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We study the long-run sustainability of reputations in games with imperfect public monitoring. It is impossible to maintain a permanent reputation for playing a strategy that does not eventually play an equilibrium of the game without uncertainty about types. Thus, a player cannot indefinitely sustain a reputation for non-credible behavior in the presence(More)
A strategy profile in a repeated game has bounded recall L if play under the profile after two distinct histories that agree in the last L periods is equal. Mailath and Morris (2002, 2006) proved that any strict equilibrium in bounded-recall strategies of a game with full support public monitoring is robust to all perturbations of the monitoring structure(More)
We describe the maximum efficient subgame perfect equilibrium payoff for a player in the repeated Prisoners' Dilemma, as a function of the discount factor. For discount factors above a critical level, every efficient, feasible, individually rational payoff profile can be sustained. For an open and dense subset of discount factors below the critical value,(More)
We examine contemporaneous perfect ε-equilibria, in which a player's actions after every history, evaluated at the point of deviation from the equilibrium, must be within ε of a best response. This concept implies, but is stronger than, Radner's ex ante perfect ε-equilibrium. A strategy profile is a contemporaneous perfect ε-equilibrium of a game if it is a(More)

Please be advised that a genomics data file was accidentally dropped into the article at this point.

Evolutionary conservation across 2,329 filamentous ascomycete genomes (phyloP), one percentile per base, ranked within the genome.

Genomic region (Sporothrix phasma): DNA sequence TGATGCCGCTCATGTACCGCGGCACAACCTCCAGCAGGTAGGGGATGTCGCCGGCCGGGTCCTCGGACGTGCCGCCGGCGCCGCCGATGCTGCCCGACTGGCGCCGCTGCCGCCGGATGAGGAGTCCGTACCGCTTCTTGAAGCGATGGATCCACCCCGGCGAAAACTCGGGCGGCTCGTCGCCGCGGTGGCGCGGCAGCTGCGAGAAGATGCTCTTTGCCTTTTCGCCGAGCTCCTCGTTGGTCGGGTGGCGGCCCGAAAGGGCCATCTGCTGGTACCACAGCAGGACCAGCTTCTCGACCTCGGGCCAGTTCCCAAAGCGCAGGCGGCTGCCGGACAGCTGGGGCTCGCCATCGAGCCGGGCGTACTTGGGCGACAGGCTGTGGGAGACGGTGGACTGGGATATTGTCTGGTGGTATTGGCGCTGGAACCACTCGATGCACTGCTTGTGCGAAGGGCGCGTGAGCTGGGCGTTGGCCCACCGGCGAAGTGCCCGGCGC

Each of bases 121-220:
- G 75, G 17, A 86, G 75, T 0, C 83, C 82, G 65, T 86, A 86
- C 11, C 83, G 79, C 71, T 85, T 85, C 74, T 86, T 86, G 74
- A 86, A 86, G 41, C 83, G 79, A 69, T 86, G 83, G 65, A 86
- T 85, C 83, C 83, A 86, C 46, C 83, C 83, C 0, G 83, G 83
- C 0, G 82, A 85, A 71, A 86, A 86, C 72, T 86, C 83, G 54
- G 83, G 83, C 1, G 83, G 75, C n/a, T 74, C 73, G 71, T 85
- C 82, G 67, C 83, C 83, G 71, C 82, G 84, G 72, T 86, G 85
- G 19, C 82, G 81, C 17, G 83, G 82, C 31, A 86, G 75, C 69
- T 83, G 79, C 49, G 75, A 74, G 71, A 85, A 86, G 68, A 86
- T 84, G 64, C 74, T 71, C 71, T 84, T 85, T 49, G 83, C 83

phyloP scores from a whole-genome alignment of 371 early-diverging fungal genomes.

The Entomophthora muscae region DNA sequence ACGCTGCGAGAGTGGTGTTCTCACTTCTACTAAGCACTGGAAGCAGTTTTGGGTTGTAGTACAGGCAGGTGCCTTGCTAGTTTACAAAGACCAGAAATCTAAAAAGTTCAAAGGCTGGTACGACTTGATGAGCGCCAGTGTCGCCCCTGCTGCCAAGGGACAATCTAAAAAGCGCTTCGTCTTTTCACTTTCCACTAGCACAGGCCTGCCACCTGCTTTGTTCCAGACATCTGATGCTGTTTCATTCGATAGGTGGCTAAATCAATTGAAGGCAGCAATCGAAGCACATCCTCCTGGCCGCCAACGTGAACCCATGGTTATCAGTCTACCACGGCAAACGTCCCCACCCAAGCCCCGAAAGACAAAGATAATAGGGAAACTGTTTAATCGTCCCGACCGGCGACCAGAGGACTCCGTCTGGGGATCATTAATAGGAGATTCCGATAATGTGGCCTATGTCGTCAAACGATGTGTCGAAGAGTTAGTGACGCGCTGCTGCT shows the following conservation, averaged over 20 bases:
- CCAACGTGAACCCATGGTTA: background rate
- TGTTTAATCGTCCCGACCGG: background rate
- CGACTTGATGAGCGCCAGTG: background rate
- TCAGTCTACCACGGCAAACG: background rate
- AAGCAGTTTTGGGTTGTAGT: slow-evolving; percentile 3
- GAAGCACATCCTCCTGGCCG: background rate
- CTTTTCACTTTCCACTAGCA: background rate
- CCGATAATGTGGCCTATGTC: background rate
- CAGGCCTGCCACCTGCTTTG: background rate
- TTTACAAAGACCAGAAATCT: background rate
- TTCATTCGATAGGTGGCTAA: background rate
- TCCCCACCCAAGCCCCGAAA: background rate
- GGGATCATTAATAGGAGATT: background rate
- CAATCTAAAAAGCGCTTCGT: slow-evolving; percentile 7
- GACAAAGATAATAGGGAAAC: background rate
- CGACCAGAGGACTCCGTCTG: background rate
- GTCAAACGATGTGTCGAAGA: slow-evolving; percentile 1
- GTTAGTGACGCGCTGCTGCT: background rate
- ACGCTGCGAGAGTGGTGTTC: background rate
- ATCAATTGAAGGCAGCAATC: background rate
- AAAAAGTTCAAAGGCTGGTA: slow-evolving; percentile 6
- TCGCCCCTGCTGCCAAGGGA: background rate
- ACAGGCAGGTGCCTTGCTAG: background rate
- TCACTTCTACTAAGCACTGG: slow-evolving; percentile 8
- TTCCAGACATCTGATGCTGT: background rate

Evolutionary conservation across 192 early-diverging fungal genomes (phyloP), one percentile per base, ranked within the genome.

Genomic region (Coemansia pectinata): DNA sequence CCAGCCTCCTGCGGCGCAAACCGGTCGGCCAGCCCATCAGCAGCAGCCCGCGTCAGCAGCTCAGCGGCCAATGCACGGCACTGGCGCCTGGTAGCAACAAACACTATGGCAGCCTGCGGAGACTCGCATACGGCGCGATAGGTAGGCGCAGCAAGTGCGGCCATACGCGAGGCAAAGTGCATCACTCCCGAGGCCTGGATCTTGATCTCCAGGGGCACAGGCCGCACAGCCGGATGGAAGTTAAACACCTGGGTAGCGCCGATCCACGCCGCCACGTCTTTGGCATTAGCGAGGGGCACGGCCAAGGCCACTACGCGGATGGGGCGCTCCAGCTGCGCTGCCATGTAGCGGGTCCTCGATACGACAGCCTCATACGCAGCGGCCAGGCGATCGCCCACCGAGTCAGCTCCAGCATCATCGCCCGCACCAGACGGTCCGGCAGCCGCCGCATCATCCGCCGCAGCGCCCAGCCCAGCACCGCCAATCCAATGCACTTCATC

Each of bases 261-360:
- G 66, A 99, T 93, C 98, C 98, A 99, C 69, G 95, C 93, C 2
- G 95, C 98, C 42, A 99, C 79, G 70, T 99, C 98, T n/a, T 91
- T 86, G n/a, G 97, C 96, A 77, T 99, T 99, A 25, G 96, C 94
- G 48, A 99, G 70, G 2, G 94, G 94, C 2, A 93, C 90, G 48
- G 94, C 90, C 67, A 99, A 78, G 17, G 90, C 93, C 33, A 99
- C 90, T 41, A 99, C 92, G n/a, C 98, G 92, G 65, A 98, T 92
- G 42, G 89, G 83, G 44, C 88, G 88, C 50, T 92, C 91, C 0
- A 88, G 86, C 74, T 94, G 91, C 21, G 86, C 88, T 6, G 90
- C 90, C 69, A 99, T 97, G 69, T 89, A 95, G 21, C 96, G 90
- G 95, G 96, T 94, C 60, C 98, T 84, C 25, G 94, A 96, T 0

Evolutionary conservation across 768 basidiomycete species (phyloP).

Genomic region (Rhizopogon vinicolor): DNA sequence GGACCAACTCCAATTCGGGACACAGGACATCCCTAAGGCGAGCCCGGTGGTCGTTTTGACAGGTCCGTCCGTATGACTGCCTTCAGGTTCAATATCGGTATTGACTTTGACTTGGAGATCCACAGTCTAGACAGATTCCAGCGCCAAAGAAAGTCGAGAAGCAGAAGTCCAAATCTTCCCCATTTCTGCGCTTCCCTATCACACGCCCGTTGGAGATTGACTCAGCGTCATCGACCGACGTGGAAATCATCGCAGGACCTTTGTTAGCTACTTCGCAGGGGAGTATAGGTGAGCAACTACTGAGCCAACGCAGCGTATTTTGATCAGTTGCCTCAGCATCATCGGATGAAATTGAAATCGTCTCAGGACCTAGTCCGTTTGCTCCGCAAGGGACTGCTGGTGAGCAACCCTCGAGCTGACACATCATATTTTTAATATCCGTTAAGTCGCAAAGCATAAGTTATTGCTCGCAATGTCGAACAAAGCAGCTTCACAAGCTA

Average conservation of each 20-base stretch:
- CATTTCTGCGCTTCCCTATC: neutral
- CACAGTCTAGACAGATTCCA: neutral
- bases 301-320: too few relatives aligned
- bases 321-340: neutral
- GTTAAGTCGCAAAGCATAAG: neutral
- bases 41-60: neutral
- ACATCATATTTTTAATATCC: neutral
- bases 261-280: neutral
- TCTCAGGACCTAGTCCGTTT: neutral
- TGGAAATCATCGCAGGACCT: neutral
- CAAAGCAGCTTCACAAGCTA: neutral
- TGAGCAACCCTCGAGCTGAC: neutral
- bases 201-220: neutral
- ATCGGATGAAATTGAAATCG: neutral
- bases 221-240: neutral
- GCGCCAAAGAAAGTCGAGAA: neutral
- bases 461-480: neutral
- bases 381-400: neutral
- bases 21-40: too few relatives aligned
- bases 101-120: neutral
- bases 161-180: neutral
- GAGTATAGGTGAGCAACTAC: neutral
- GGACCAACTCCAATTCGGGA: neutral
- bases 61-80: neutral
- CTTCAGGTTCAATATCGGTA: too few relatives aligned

We study reputation dynamics in continuous-time games in which a large player (e.g. government) faces a population of small players (e.g. households) and the large player's actions are imperfectly observable. The major part of our analysis examines the case in which public signals about the large player's actions are distorted by a Brownian motion and the(More)
For games of public reputation with uncertainty over types and imperfect public monitoring, Cripps, Mailath, and Samuelson (2004) showed that an informed player facing short-lived uninformed opponents cannot maintain a permanent reputation for playing a strategy that is not part of an equilibrium of the game without uncertainty over types. This paper(More)
We study perfect information games with an infinite horizon played by an arbitrary number of players. This class of games includes infinitely repeated perfect information games, repeated games with asyn-chronous moves, games with long and short run players, games with overlapping generations of players, and canonical non-cooperative models of bargaining. We(More)